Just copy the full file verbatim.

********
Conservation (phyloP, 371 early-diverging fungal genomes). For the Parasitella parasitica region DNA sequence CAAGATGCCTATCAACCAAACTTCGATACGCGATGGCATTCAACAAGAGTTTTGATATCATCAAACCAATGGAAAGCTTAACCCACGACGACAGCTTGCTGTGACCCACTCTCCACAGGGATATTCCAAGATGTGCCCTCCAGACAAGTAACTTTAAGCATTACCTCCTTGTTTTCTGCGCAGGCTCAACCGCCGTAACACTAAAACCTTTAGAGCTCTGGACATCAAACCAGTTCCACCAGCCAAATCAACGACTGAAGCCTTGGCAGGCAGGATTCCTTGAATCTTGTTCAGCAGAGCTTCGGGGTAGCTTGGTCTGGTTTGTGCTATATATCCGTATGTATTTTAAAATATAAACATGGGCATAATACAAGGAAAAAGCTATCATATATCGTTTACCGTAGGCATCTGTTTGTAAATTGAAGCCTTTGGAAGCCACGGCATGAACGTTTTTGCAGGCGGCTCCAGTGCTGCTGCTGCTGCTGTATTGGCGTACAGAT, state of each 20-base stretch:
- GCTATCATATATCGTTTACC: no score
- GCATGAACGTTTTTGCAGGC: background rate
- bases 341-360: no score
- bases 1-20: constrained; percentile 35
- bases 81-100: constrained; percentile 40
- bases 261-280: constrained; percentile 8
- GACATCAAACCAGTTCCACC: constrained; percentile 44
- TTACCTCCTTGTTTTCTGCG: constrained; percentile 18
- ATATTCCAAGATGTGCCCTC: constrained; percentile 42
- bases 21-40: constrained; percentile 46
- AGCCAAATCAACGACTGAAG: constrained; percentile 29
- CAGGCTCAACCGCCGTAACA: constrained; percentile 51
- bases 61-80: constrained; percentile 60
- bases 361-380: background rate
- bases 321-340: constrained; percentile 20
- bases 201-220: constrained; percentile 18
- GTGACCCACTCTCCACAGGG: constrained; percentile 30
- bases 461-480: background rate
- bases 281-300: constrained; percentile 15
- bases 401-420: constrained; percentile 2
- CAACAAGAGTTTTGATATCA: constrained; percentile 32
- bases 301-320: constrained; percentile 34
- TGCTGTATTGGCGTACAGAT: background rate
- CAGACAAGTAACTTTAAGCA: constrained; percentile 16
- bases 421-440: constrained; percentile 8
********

Conservation (phyloP, 371 early-diverging fungal genomes). For the Parasitella parasitica region DNA sequence CAAGATGCCTATCAACCAAACTTCGATACGCGATGGCATTCAACAAGAGTTTTGATATCATCAAACCAATGGAAAGCTTAACCCACGACGACAGCTTGCTGTGACCCACTCTCCACAGGGATATTCCAAGATGTGCCCTCCAGACAAGTAACTTTAAGCATTACCTCCTTGTTTTCTGCGCAGGCTCAACCGCCGTAACACTAAAACCTTTAGAGCTCTGGACATCAAACCAGTTCCACCAGCCAAATCAACGACTGAAGCCTTGGCAGGCAGGATTCCTTGAATCTTGTTCAGCAGAGCTTCGGGGTAGCTTGGTCTGGTTTGTGCTATATATCCGTATGTATTTTAAAATATAAACATGGGCATAATACAAGGAAAAAGCTATCATATATCGTTTACCGTAGGCATCTGTTTGTAAATTGAAGCCTTTGGAAGCCACGGCATGAACGTTTTTGCAGGCGGCTCCAGTGCTGCTGCTGCTGCTGTATTGGCGTACAGAT, state of each 20-base stretch:
- GCTATCATATATCGTTTACC: no score
- GCATGAACGTTTTTGCAGGC: background rate
- bases 341-360: no score
- bases 1-20: constrained; percentile 35
- bases 81-100: constrained; percentile 40
- bases 261-280: constrained; percentile 8
- GACATCAAACCAGTTCCACC: constrained; percentile 44
- TTACCTCCTTGTTTTCTGCG: constrained; percentile 18
- ATATTCCAAGATGTGCCCTC: constrained; percentile 42
- bases 21-40: constrained; percentile 46
- AGCCAAATCAACGACTGAAG: constrained; percentile 29
- CAGGCTCAACCGCCGTAACA: constrained; percentile 51
- bases 61-80: constrained; percentile 60
- bases 361-380: background rate
- bases 321-340: constrained; percentile 20
- bases 201-220: constrained; percentile 18
- GTGACCCACTCTCCACAGGG: constrained; percentile 30
- bases 461-480: background rate
- bases 281-300: constrained; percentile 15
- bases 401-420: constrained; percentile 2
- CAACAAGAGTTTTGATATCA: constrained; percentile 32
- bases 301-320: constrained; percentile 34
- TGCTGTATTGGCGTACAGAT: background rate
- CAGACAAGTAACTTTAAGCA: constrained; percentile 16
- bases 421-440: constrained; percentile 8